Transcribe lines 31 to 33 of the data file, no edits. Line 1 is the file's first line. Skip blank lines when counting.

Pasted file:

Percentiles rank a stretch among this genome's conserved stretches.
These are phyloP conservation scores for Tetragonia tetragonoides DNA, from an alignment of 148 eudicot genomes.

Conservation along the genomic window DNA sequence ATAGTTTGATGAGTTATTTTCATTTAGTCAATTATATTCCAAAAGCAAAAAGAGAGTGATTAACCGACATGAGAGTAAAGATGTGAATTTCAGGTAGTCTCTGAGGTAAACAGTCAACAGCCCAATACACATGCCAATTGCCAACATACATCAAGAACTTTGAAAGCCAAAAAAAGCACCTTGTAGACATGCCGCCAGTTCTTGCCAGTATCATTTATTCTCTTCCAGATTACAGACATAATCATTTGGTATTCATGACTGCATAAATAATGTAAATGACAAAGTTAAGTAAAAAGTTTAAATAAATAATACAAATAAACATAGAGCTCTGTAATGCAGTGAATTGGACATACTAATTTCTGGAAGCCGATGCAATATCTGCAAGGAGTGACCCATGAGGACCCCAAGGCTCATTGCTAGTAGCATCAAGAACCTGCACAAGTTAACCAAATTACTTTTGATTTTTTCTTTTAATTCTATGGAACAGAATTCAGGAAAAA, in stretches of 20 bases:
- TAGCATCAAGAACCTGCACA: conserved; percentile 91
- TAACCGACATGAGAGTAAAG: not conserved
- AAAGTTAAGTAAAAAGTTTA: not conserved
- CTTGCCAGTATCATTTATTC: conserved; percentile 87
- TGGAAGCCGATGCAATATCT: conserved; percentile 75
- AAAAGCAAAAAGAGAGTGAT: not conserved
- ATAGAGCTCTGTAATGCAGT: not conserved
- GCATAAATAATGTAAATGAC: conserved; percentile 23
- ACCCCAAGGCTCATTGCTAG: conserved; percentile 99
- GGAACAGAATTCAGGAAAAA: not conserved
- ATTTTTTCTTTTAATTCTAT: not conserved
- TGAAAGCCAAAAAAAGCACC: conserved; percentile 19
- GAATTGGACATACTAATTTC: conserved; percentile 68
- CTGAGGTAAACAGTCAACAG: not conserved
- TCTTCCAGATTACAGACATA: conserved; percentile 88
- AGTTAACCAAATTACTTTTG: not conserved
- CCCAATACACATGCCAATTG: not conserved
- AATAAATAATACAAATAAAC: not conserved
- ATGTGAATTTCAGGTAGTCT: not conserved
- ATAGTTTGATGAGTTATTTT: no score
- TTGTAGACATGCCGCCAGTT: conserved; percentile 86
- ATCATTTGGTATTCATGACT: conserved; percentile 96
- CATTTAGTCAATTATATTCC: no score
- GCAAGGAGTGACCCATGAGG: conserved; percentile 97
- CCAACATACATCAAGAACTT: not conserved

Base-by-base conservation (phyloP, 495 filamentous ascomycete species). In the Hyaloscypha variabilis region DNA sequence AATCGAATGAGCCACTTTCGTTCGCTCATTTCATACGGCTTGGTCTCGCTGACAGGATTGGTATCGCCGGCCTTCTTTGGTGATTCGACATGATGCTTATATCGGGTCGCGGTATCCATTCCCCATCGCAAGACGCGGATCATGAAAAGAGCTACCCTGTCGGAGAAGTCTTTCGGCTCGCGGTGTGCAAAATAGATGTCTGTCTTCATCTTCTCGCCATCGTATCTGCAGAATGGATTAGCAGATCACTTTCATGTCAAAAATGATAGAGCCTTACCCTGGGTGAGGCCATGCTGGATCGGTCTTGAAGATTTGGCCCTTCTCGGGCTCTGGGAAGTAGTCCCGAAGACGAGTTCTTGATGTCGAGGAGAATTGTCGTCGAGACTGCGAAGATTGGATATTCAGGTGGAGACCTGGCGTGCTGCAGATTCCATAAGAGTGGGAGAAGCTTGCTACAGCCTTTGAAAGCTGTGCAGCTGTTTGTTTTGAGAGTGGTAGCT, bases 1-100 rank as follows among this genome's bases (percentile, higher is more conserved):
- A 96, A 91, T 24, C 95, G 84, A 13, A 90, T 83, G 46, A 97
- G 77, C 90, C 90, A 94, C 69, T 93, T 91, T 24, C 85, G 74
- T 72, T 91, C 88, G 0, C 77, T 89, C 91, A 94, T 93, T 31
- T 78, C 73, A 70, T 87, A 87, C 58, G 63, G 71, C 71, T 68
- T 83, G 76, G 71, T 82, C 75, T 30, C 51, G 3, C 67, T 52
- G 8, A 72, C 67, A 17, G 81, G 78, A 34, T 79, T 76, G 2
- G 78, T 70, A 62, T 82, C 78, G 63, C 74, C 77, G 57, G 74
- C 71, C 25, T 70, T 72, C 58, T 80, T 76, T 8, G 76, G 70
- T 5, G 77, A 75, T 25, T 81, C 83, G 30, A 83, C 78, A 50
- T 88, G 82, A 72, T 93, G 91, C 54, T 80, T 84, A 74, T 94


- G 77, C 90, C 90, A 94, C 69, T 93, T 91, T 24, C 85, G 74
- T 72, T 91, C 88, G 0, C 77, T 89, C 91, A 94, T 93, T 31
- T 78, C 73, A 70, T 87, A 87, C 58, G 63, G 71, C 71, T 68